In our most hopeful visions of the future, giant swathes of unused land are covered with solar panels, we’ve figured out how to efficiently channel solar energy into the grid, and everything is wonderful.
A major problem, though, is that the areas ideal for huge solar farms – open plains and deserts in hot countries – also tend to be arid, windy, and filled with sand or dust. These particles stick to the solar panels’ surfaces, making them both less effective and more expensive to maintain
Yoda a team of researchers at Boston University, who are working on a way to blast away small particles of dirt and sand using electric fields. Their invention operates in two stages: first, the dust, dirt or sand particles are charged, using thin metal strips, a bit like the ones in cars’ rear windows:
Then, thin layers of clear material on the panel’s surface are activated in turn, creating a rippling effect which repels the particles and throws them off the panel’s surface.
Here’s a sand-covered panel before and after the field is activated:
This video from the University of Boston explains the process in a bit more detail:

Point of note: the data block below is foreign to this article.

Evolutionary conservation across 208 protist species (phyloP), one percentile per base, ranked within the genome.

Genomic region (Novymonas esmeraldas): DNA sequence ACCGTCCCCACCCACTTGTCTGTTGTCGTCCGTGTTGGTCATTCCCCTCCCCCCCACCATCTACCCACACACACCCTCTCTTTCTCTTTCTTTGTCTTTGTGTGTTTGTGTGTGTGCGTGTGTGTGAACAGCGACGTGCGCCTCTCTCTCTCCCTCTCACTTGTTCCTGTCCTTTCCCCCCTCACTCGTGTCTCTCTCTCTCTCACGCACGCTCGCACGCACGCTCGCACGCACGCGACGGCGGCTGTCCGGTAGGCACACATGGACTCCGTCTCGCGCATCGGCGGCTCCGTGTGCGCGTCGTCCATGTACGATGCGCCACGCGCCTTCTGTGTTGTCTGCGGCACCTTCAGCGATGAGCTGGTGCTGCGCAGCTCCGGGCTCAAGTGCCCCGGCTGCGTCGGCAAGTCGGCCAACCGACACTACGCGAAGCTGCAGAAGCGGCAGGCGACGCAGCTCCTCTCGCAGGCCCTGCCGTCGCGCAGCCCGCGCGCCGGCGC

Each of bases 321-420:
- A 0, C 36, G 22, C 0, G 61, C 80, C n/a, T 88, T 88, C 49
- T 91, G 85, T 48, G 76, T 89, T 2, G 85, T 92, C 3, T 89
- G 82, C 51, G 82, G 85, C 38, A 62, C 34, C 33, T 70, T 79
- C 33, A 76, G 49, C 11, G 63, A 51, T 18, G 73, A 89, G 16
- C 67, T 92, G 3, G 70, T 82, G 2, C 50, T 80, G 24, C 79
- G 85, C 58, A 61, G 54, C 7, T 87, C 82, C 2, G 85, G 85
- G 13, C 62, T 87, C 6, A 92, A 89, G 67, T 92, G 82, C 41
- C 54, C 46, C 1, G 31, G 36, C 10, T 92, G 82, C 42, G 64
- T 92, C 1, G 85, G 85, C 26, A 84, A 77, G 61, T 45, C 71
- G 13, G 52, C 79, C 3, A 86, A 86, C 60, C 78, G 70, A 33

The technology would cut down massively on cleaning costs: at the moment, maintenance workers spray panels with water to get rid of dirt, which is no small task in farms containing millions of square feet of solar panels. What’s more, the energy needed to activate the field is pretty low, and wouldn’t deplete the panels’ output significantly.
The next challenge for the researchers is to find durable, cheap materials to use in a prototype. Malay Mazumder, a member of the team working on the technology, told Fast Company magazine he hoped the first models could be installed in two to three years.
Images: Boston University.This article is from the CityMetric archive: some formatting and images may not be present.